Advanced Search
MyIDEAS: Login to save this article or follow this journal

Money and success - Sibling and birth-order effects on positional concerns

Contents:

Author Info

  • Lampi, Elina
  • Nordblom, Katarina

Abstract

Survey data is used to investigate how birth order and presence/absence of siblings affect positional concerns in terms of success at work and of earned income. We find that people's positional concerns in terms of work-related issues generally are weak, but there are some differences in this regard: we find that only-children are the most concerned with relative position. Moreover, even if birth order itself has very small effects, the positional concern increases with the number of siblings among those who grew up together with siblings. Furthermore, people whose parents often compared them with their siblings generally have stronger positional concerns. We also find that younger respondents are far more concerned with relative position than older in all studied situations.

Download Info

If you experience problems downloading a file, check if you have the proper application to view it first. In case of further problems read the IDEAS help page. Note that these files are not on the IDEAS site. Please be patient as the files may be large.
File URL: http://www.sciencedirect.com/science/article/B6V8H-4XV5NV6-1/2/1ea15927e8dce2f69adb294b1217207b
Download Restriction: Full text for ScienceDirect subscribers only

As the access to this document is restricted, you may want to look for a different version under "Related research" (further below) or search for a different version of it.

Bibliographic Info

Article provided by Elsevier in its journal Journal of Economic Psychology.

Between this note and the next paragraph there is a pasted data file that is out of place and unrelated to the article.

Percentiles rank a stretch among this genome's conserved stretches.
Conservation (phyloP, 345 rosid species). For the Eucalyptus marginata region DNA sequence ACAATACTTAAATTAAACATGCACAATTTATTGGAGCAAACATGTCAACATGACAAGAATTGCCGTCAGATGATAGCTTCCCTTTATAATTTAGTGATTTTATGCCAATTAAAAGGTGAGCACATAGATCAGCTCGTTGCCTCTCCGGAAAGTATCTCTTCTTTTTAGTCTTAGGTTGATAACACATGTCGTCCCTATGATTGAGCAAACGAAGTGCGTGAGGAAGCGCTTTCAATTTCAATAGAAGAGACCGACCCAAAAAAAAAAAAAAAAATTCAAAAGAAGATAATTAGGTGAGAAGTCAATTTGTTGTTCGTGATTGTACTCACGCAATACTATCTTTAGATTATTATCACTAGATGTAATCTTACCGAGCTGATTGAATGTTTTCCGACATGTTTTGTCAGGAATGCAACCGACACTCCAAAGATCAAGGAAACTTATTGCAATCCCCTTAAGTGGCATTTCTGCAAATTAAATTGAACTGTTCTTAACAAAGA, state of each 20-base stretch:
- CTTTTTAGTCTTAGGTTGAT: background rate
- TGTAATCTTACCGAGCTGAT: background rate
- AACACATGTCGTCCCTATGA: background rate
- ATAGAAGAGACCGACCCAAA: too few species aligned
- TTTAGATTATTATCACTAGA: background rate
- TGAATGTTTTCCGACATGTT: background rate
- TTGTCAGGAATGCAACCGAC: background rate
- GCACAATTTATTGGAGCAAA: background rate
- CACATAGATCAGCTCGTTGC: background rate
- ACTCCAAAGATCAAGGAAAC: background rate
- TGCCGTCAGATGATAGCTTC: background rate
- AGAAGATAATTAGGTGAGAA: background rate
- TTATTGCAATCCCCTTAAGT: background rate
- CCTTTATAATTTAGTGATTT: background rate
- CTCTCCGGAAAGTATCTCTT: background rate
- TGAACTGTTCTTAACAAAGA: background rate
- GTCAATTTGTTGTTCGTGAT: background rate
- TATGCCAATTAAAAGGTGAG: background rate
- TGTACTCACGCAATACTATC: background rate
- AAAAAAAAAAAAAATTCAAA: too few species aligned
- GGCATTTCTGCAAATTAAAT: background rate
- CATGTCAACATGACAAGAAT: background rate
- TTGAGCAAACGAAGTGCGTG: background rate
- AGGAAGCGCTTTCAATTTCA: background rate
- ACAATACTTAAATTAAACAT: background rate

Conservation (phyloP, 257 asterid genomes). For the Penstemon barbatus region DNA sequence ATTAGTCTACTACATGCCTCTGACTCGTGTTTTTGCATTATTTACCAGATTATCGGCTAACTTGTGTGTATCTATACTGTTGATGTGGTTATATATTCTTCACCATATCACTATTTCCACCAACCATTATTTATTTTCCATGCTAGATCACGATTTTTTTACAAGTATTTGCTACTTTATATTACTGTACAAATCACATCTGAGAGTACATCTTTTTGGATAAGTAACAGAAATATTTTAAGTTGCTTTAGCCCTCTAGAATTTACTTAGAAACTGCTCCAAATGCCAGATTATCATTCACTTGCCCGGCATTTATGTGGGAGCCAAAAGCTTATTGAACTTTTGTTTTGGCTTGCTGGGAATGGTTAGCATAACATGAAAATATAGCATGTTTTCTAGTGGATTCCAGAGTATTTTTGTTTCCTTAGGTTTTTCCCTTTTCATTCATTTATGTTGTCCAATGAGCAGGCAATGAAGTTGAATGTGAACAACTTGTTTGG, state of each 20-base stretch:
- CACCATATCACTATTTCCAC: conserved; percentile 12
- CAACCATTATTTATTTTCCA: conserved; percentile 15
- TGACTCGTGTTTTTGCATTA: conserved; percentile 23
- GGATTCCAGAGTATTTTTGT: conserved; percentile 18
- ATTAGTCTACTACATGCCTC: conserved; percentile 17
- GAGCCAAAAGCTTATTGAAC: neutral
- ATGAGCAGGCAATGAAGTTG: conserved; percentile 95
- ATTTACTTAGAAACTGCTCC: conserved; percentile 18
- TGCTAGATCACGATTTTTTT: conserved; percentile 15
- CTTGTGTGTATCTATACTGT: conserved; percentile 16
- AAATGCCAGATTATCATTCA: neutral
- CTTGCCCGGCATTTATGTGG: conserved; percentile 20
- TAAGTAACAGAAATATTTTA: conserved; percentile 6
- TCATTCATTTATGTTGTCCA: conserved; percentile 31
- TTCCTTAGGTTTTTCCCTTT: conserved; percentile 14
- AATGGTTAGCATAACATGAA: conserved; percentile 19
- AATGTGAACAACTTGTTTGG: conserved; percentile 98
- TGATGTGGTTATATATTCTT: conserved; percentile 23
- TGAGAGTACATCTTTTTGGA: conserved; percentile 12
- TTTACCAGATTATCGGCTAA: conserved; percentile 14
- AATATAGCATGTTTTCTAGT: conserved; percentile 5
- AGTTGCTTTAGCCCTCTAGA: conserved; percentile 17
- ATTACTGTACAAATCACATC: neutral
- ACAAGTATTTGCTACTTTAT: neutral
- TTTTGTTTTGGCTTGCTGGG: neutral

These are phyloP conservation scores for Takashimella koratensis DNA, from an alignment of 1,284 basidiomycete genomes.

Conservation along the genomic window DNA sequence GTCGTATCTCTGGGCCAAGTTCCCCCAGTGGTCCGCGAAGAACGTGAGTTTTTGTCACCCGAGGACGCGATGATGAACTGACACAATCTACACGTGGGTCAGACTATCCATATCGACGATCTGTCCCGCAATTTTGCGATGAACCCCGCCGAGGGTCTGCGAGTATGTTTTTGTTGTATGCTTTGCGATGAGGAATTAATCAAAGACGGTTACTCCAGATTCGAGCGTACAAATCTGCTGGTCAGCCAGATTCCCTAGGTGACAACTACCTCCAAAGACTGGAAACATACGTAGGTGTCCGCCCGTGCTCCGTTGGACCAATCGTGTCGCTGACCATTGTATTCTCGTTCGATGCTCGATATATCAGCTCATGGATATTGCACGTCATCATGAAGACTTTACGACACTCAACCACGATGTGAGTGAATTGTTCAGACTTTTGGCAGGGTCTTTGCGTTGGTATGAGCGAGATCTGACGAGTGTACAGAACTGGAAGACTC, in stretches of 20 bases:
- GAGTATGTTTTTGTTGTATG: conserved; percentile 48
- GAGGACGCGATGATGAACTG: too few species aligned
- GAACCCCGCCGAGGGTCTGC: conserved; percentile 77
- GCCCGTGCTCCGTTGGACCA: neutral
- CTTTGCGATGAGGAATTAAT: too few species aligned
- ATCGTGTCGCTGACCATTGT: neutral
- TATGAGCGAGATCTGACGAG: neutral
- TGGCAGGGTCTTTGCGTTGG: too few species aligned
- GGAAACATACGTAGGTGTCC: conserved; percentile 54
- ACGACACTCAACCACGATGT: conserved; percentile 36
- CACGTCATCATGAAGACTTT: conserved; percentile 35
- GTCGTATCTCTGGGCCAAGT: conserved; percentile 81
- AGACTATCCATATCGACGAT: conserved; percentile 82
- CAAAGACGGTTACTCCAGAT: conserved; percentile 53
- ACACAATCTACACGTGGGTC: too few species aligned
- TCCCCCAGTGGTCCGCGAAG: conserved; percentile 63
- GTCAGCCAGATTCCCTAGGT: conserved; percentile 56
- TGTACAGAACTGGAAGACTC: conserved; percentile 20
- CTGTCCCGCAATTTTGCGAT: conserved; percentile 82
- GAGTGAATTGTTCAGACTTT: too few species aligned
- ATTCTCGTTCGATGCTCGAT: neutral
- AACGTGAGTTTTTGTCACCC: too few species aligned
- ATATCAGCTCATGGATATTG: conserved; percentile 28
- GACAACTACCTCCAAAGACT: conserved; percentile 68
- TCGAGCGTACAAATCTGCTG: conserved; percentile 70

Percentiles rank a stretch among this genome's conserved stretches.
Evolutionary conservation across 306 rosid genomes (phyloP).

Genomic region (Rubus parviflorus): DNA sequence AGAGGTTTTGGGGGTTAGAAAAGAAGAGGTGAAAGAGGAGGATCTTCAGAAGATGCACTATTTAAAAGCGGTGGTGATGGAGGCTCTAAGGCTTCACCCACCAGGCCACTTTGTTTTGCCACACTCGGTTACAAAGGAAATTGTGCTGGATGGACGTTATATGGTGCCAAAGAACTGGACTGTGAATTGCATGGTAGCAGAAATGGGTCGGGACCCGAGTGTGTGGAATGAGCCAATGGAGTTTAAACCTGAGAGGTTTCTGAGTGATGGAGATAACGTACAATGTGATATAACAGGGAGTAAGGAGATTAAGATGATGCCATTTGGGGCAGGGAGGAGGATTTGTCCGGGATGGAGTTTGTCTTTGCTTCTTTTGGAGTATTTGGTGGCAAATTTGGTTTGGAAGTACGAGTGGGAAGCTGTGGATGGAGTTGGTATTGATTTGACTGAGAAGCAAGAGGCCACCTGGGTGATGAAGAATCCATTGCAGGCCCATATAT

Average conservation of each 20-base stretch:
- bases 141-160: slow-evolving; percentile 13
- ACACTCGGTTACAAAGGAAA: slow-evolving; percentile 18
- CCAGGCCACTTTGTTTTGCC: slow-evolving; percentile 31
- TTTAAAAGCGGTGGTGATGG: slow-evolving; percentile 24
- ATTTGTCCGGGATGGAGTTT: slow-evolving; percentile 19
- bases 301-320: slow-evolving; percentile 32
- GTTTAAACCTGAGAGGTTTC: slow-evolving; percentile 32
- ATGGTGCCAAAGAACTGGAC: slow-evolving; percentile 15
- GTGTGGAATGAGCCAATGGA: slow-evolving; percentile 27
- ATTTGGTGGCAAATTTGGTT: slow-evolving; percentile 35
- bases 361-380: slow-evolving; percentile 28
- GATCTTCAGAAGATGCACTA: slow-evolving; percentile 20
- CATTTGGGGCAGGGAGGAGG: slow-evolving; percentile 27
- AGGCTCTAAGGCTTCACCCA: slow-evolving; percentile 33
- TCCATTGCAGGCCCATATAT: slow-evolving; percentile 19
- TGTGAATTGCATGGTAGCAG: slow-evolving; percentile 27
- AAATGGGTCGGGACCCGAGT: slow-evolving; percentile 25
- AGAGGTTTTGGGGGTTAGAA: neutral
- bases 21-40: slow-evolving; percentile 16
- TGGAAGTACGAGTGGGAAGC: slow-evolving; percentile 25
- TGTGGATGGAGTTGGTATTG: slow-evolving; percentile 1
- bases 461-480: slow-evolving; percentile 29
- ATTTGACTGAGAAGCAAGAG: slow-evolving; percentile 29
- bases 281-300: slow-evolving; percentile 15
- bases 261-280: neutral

Volume (Year): 31 (2010)
Issue (Month): 1 (February)
Pages: 131-142

as in new window
Handle: RePEc:eee:joepsy:v:31:y:2010:i:1:p:131-142

Contact details of provider:
Web page: http://www.elsevier.com/locate/joep

Related research

Keywords: Birth order Positional concern Only-child Relative income Siblings;

Other versions of this item:

Find related papers by JEL classification:

References

References listed on IDEAS
Please report citation or reference errors to , or , if you are the registered author of the cited work, log in to your RePEc Author Service profile, click on "citations" and make appropriate adjustments.:
as in new window
  1. Easterlin, Richard A., 1995. "Will raising the incomes of all increase the happiness of all?," Journal of Economic Behavior & Organization, Elsevier, vol. 27(1), pages 35-47, June.
  2. Aronsson, Thomas & Johansson-Stenman, Olof, 2008. "When the Joneses' consumption hurts: Optimal public good provision and nonlinear income taxation," Journal of Public Economics, Elsevier, vol. 92(5-6), pages 986-997, June.
  3. Armin Falk & Markus Knell, 2004. "Choosing the Joneses: Endogenous Goals and Reference Standards," Scandinavian Journal of Economics, Wiley Blackwell, vol. 106(3), pages 417-435, October.
  4. Geeta Kingdon & John Knight, 2005. "Community, Comparisons and Subjective Well-being in a Divided Society," Working Papers 05095, University of Cape Town, Development Policy Research Unit.
  5. Ng, Yew-Kwang, 1987. "Relative-Income Effects and the Appropriate Level of Public Expenditure," Oxford Economic Papers, Oxford University Press, vol. 39(2), pages 293-300, June.
  6. Jonas Agell & Per Lundborg, . "Survey evidence on wage rigidity and unemployment: Sweden in the 1990s," EPRU Working Paper Series 99-15, Economic Policy Research Unit (EPRU), University of Copenhagen. Department of Economics.
  7. Torgler, Benno & Schmidt, Sascha L & Frey, Bruno S., 2006. "The Power of Positional Concerns: A Panel Analysis," Berkeley Olin Program in Law & Economics, Working Paper Series qt1z14v7zt, Berkeley Olin Program in Law & Economics.
  8. Frank, Robert H, 1985. "The Demand for Unobservable and Other Nonpositional Goods," American Economic Review, American Economic Association, vol. 75(1), pages 101-16, March.
  9. Ada Ferrer-i-Carbonell & Paul Frijters, 2004. "How Important is Methodology for the estimates of the determinants of Happiness?," Economic Journal, Royal Economic Society, vol. 114(497), pages 641-659, 07.